How to keep your brand consistent overseas

How many voices do you speak with?

Only one, presumably, unless you are Rory Bremner.

Top businesses aim to do just that. To maintain a consistent voice when presenting themselves to their market, to use integrated branding, to present the same visual image across all channels.

It’s a natural attempt to ensure that they are always recognisable and that what they stand for is never compromised.

Things become more complicated if the business operates internationally:
foreign markets mean foreign cultures to align with, foreign sensibilities to be aware of, and foreign languages to communicate in. By now we’ve all seen (and had a good laugh at) those advertising slogans that were rehashed to comically bad effect for an overseas market – like the soft drink that apparently “brings your ancestors back from the dead” in China or the Iranian detergent whose name was left as “Barf” in English …

Localising your communications professionally is obviously a sensible thing to do, if you want to avoid embarrassing howlers like that.

Consistency counts

But beyond that basic level, some businesses translate their website, press releases, mailshots, slogans and catalogues but fail to do so consistently. Perhaps the PR agency uses one translator, the marketing department uses another, and the legal office tries to translate in house. The result is uneven quality, a mishmash of styles and terminology, and a generally haphazard and disconnected tone of voice.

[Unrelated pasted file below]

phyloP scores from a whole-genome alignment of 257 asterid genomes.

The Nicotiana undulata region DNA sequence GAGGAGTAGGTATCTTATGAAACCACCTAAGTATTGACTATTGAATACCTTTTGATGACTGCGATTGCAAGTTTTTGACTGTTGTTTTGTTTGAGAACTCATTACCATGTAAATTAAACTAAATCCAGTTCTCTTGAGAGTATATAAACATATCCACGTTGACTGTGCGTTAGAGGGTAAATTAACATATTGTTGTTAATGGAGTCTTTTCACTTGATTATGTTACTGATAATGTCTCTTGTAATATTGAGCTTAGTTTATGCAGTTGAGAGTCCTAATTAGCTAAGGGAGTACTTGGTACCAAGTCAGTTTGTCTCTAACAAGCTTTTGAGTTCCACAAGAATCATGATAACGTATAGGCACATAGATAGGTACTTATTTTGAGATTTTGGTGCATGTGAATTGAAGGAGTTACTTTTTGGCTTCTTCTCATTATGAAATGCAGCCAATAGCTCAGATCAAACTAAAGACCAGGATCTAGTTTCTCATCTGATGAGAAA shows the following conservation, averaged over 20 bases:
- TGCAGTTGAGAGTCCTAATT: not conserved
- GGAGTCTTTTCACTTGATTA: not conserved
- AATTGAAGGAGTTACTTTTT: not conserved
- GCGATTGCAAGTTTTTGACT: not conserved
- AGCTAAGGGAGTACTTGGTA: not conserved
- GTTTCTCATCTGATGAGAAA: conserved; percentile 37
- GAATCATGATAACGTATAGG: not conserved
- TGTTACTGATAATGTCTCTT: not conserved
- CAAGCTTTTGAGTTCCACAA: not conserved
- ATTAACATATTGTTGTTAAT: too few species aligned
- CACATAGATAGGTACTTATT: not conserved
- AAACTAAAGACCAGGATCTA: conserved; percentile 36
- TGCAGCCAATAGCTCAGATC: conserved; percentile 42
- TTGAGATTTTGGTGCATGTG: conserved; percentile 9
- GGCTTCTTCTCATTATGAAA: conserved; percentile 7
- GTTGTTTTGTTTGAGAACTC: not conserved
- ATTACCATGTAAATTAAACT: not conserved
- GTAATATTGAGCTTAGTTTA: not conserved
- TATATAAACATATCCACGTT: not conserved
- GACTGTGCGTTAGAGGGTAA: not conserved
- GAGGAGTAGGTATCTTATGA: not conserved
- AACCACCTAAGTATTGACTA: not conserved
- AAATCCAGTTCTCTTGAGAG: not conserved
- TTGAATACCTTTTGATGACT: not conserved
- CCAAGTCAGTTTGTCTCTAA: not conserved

The most effective way to ensure a coherent brand image in your external communications is to use the same native-language copywriter (translator) for all texts. Or at least to have them review all the foreign-language texts to keep them aligned and check that the terminology is consistent. That requires a certain amount of planning, both to coordinate different teams and organisations and to contact the translator in good enough time to make sure that they are available to finish the job when you need it.

That way, your organisation can speak to your overseas markets and stakeholders with a single clear, coherent and appealing voice.

You’ve invested a lot in creating it. It’s well worth maintaining.